Donald Trump is technically the Republican candidate in the 2016 election for President of the United States. There’s a lot that he says that disgusts me personally, and the public generally. But there’s one area that may indicate the depth of his ignorance. Donald Trump and vaccines – his views are just plain wrong.
Trump isn’t alone on this matter – dangerous comments about vaccines were made by Republican presidential candidates during the campaign. Ben Carson (ironically, a neurosurgeon) and Rand Paul (we’ve laughed at his vaccine denial before) also pontificated about the dangers of vaccines.
I’ve written previously about Republican candidate’s views on vaccines, back before we actually thought that Donald Trump had a real chance to become the Republican nominee. Feels like eons ago.
As I wrote recently, there’s really only a slight, probably not statistically significant, difference between the acceptance of mandatory vaccination. So the views of Donald Trump and vaccines is way over on the side of crackpot. This is why we can’t have good things.
Let’s look at some the things that Trump has said about vaccines on Twitter, his preferred method of communicating.
Donald Trump and vaccines – Twitter
Massive combined inoculations to small children is the cause for big increase in autism….
— Donald J. Trump (@realDonaldTrump) August 23, 2012
Autism WAY UP – I believe in vaccinations but not massive, all at once, shots. Too much for small child to handle. Govt. should stop NOW!
— Donald J. Trump (@realDonaldTrump) March 27, 2014
I'm not against vaccinations for your children, I'm against them in 1 massive dose.Spread them out over a period of time & autism will drop!
— Donald J. Trump (@realDonaldTrump) September 4, 2014
I am being proven right about massive vaccinations—the doctors lied. Save our children & their future.
— Donald J. Trump (@realDonaldTrump) September 3, 2014
Each of those statements have been and continue to be refuted by the enormous amount of scientific evidence – vaccines do not cause autism. Vaccines are unrelated to autism. There is no correlation between vaccines and autism. How many different ways should we parse this?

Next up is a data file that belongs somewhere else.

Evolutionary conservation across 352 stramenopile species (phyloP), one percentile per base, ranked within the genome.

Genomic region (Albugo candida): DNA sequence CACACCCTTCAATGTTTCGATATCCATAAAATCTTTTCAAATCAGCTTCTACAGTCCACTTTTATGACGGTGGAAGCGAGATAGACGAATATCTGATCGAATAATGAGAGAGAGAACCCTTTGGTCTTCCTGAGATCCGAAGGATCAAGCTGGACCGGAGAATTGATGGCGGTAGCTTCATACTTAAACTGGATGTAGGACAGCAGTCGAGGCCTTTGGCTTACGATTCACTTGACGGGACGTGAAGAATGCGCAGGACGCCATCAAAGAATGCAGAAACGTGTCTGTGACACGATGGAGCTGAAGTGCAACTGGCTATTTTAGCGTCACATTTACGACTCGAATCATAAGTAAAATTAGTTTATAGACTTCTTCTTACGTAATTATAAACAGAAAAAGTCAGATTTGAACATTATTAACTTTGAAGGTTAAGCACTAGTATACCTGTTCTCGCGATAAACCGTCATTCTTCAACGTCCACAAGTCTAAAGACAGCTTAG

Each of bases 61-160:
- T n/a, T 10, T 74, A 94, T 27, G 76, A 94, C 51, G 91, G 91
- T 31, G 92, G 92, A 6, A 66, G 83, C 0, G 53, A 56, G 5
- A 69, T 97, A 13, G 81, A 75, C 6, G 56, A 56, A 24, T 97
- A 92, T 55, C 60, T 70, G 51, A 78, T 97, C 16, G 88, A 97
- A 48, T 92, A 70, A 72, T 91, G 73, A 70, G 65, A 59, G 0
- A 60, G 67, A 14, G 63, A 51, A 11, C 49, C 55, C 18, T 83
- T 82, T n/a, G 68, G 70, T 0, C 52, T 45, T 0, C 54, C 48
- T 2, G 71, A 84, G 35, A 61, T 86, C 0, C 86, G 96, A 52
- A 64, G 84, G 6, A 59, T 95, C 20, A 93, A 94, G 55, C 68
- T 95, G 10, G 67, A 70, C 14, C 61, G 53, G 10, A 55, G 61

Across the blogosphere, science writers have attacked Trump’s views on vaccines. Emily Willingham. Steven Salzburg. The secretive Orac, who has been pointing out Trump’s ignorance on vaccines for several years. The Washington Post. I could go on forever.
Annoyingly, there is a broad swath of vaccine deniers who continue to make this claim, despite the overwhelming amount of evidence. Just read the replies to each of Trump’s vaccine tweets, and you’ll see the pervasiveness of the ignorance of the facts surrounding vaccines and autism.
Vaccines prevent diseases, ones that can cause grave harm to children. This is a scientific fact. Vaccines have extraordinarily low rates of minor adverse events, far below the rates of many simple medical procedures. This is a scientific fact. This ignorance of the safety and effectiveness of vaccines would be laughable, if it didn’t put children at risk of dangerous diseases.
Donald Trump’s attitudes about vaccines are just some of his science denying beliefs. He thinks that climate change is a hoax (unless it affects his golf courses). His opinions about evolution appear to be in line with most Republicans, although it may just be political expediency rather than actual belief.
Although I am not a single-issue voter, science ranks at the top of the issues that matter to me. Science denialism generally indicates a high level of ignorance about a lot of issues – facts and evidence don’t matter, unless it’s cherry picked facts and evidence.
Reminder – vaccines don’t cause autism
There is powerful evidence that vaccines are unrelated to autism. Powerful evidence that thimerosal never was related to autism. Powerful evidence that vaccine deniers have got to stop yelling about vaccines causing autism.
Donald Trump, in all of his pure ignorance, ignores all of that powerful evidence because it probably makes him appear to be populist. But a huge majority of Americans support mandatory vaccination, so I’m not sure how populist it can be.